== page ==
Kelly Aguirre, Phil Henderson, Cressida J. Heyes, Alana Lentin, and Corey Snelgrove engage with different aspects of Robert Nichols’ Theft is Property! Dispossession and Critical Theory. Henderson focuses on possible spaces for maneuver, agency, contradiction, or failure in subject formation available to individuals and communities interpellated through diremptive processes. Heyes homes in on the ritual of antiwill called “consent” that systematically conceals the operation of power. Aguirre foregrounds tensions in projects of critical theory scholarship that aim for dialogue and (...) solidarity with Indigenous decolonial struggles. Lentin draws attention to the role of race in undergirding the logic of Anglo-settler colonial domination that operates through dispossession, while Snelgrove emphasizes the link between alienation, capital, and colonialism. In his reply to his interlocutors, Nichols clarifies aspects of his “recursive logics” of dispossession, a dispossession or theft through which the right to property is generated. (shrink)
This book outlines and circumvents two serious problems that appear to attach to Kant’s moral philosophy, or more precisely to the model of rational agency that underlies that moral philosophy: the problem of experiential incongruence and the problem of misdirected moral attention. The book’s central contention is that both these problems can be sidestepped. In order to demonstrate this, it argues for an entirely novel reading of Kant’s views on action and moral motivation. In addressing the two main problems in (...) Kant’s moral philosophy, the book explains how the first problem arises because the central elements of Kant’s theory of action seem not to square with our lived experience of agency, and moral agency in particular. For example, the idea that moral deliberation invariably takes the form of testing personal policies against the Categorical Imperative seems at odds with the phenomenology of such reasoning, as does the claim that all our actions proceed from explicitly adopted general policies, or maxims. It then goes on to discuss the second problem showing how it is a result of Kant’s apparent claim that when an agent acts from duty, her reason for doing so is that her maxim is lawlike. This seems to put the moral agent’s attention in the wrong place: on the nature of her own maxims, rather than on the world of other people and morally salient situations. The book shows how its proposed novel reading of Kant’s views ultimately paints an unfamiliar but appealing picture of the Kantian good-willed agent as much more embedded in and engaged with the world than has traditionally been supposed. (shrink)
 In a recent issue of _EJAP_, Sean Kelly  defended the position that perceptual content is non-conceptual. More specifically, he claimed that John McDowell's view that concepts involved in perception can be understood as expressible through the use of demonstratives is ultimately untenable. In what follows, I want to look more closely at Kelly's position, as well as suggest possible responses one could make on McDowell's behalf.
This book sets out first to explain how two fairly recent developments in philosophy, externalism and modalism, provide the basis for a promising account of knowledge, and then works through the different modalized epistemologies extant in the literature, assessing their strengths and weaknesses. Finally, the author proposes the theory that knowledge is reliably formed, sensitive true belief, and defends the theory against objections.
Since Rorty, the crisis of method and interests in philosophy has been at the forefront of metaphilosophy. In this book, Kai Nielsen, one of the most prominent critics of philosophy-as-usual, examines critically the most important claims made on behalf of philosophy. After rejecting as chimerical the ambitious claims of traditional, especially foundational, epistemology and metaphysics, he presents the case for a more modest view of what philosophy can accomplish.Nielsen insists that philosophy must be devoted to actual problems of (...) real people in everyday life. Influenced substantively by Dewey and more methodologically by Rawls, he carves out a defensible terrain for philosophy to inhabit—a terrain cleared of the more extravagant but implausible claims made by traditional philosophy.Nielsen has been a major voice in debates about the scope of philosophy, and this latest work of his will be an important contribution to the “end of philosophy debate.”. (shrink)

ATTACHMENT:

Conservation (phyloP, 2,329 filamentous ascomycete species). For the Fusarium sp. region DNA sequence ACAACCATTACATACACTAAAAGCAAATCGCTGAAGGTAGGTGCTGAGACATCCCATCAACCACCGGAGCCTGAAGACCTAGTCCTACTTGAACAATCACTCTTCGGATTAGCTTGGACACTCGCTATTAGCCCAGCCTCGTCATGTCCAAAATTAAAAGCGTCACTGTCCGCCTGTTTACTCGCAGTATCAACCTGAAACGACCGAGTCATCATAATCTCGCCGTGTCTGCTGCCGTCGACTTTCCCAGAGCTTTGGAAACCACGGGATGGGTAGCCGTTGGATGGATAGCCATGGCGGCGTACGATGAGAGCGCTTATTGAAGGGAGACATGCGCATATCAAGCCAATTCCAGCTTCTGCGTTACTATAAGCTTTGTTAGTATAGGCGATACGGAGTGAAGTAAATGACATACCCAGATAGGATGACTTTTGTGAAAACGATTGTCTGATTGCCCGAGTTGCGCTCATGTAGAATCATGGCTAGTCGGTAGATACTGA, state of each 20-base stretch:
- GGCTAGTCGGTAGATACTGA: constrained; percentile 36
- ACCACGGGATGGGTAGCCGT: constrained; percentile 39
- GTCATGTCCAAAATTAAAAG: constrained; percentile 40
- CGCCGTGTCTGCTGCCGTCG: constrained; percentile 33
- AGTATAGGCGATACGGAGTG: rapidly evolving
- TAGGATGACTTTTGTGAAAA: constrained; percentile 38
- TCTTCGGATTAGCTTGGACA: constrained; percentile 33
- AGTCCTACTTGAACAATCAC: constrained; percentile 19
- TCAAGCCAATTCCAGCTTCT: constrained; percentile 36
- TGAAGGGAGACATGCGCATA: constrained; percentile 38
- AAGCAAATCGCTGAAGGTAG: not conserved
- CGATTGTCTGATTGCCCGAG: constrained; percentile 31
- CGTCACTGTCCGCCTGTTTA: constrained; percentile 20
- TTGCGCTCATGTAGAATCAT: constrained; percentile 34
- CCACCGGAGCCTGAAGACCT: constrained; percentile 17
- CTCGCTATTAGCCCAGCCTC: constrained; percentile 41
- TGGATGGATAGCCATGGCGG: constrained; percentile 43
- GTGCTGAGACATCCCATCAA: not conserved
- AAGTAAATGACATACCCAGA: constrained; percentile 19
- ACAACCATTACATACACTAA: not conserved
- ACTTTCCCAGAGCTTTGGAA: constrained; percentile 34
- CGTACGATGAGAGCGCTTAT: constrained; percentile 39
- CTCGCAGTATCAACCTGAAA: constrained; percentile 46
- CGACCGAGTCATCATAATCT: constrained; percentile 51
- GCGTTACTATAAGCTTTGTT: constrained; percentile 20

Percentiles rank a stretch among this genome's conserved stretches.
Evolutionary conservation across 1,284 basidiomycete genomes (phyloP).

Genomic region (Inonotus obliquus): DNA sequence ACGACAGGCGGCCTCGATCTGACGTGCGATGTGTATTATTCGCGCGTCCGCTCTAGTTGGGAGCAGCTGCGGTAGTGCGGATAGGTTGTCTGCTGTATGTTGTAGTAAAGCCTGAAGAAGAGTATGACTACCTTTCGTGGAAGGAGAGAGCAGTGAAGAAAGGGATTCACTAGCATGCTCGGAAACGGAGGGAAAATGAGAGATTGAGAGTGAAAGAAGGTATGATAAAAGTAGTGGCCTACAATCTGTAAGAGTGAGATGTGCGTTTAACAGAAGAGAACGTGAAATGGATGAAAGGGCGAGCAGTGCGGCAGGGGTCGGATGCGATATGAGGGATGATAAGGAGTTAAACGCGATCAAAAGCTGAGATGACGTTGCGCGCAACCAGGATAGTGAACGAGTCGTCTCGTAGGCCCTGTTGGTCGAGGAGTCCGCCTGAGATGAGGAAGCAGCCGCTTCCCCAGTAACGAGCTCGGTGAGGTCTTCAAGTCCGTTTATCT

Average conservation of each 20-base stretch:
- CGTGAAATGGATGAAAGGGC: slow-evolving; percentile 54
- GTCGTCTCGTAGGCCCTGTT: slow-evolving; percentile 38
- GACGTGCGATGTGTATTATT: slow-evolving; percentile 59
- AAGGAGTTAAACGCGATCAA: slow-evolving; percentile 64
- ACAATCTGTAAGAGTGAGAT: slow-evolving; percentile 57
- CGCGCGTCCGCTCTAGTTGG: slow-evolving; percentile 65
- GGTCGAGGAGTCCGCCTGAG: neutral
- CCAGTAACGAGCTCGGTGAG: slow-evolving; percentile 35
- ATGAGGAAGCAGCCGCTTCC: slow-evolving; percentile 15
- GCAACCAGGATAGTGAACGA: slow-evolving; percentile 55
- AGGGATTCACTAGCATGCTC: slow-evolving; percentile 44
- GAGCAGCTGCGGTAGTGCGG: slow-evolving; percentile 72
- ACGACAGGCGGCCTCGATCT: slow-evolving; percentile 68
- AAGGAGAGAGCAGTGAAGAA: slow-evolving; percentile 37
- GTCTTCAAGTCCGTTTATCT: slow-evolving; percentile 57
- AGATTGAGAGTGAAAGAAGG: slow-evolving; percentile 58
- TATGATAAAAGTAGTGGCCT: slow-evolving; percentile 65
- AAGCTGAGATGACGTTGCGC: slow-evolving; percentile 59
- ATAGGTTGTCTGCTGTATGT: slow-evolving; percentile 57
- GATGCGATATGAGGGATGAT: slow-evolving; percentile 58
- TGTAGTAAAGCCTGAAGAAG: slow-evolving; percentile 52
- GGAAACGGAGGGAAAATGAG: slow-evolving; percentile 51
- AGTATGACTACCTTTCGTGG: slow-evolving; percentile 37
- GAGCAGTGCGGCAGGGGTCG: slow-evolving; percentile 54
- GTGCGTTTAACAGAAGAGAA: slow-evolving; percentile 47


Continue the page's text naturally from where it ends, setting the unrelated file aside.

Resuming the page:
Philosophical logicians proposing theories of rational belief revision have had little to say about whether their proposals assist or impede the agent's ability to reliably arrive at the truth as his beliefs change through time. On the other hand, reliability is the central concern of formal learning theory. In this paper we investigate the belief revision theory of Alchourron, Gardenfors and Makinson from a learning theoretic point of view.
Drawing extensively on Bentham's unpublished civil and distributive law writings, classical and recent Bentham scholarship, and contemporary work in moral and political philosophy, Kelly here presents the first full-length exposition and sympathetic defense of Bentham's unique utilitarian theory of justice. Kelly shows how Bentham developed a moderate welfare-state liberal theory of justice with egalitarian leanings, the aim of which was to secure the material and political conditions of each citizen's pursuit of the good life in cooperation with each (...) other. A striking and original addition to the growing literature on Bentham's legal and political thought, this incisive study also makes a valuable contribution to contemporary political philosophy. (shrink)
In Beyond Physicalism, an interdisciplinary group of physical scientists, behavioral and social scientists, and humanists from the Esalen Institute’s Center for Theory and Research argue that physicalism must be replaced by an expanded scientific naturalism that accommodates something spiritual at the heart of nature.
Recent impossibility theorems for fair risk assessment extend to the domain of epistemic justice. We translate the relevant model, demonstrating that the problems of fair risk assessment and just credibility assessment are structurally the same. We motivate the fairness criteria involved in the theorems as also being appropriate in the setting of testimonial justice. Any account of testimonial justice that implies the fairness/justice criteria must be abandoned, on pain of triviality.
This important new book explores the contemporary refugee crisis and the untold realities and experiences of refugees themselves. A team of top scholars offer a critical and necessary diagnosis of the challenges, complexities, and contradictions impacting our philosophical approaches to the contemporary figure of the refugee.
The sensitivity principle is a compelling idea in epistemology and is typically characterized as a necessary condition for knowledge. This collection of thirteen new essays constitutes a state-of-the-art discussion of this important principle. Some of the essays build on and strengthen sensitivity-based accounts of knowledge and offer novel defences of those accounts. Others present original objections to sensitivity-based accounts and offer comprehensive analysis and discussion of sensitivity's virtues and problems. The resulting collection will stimulate new debate about the sensitivity principle (...) and will be of great interest and value to scholars and advanced students of epistemology. (shrink)
Addressing the end-of-philosophy debate and the challenge it presents to contemporary philosophy, this book draws on Wittgenstein, Quine, Davidson, Habermas and Foucault, among others. It develops the implications of Richard Rorty's arguments in particular.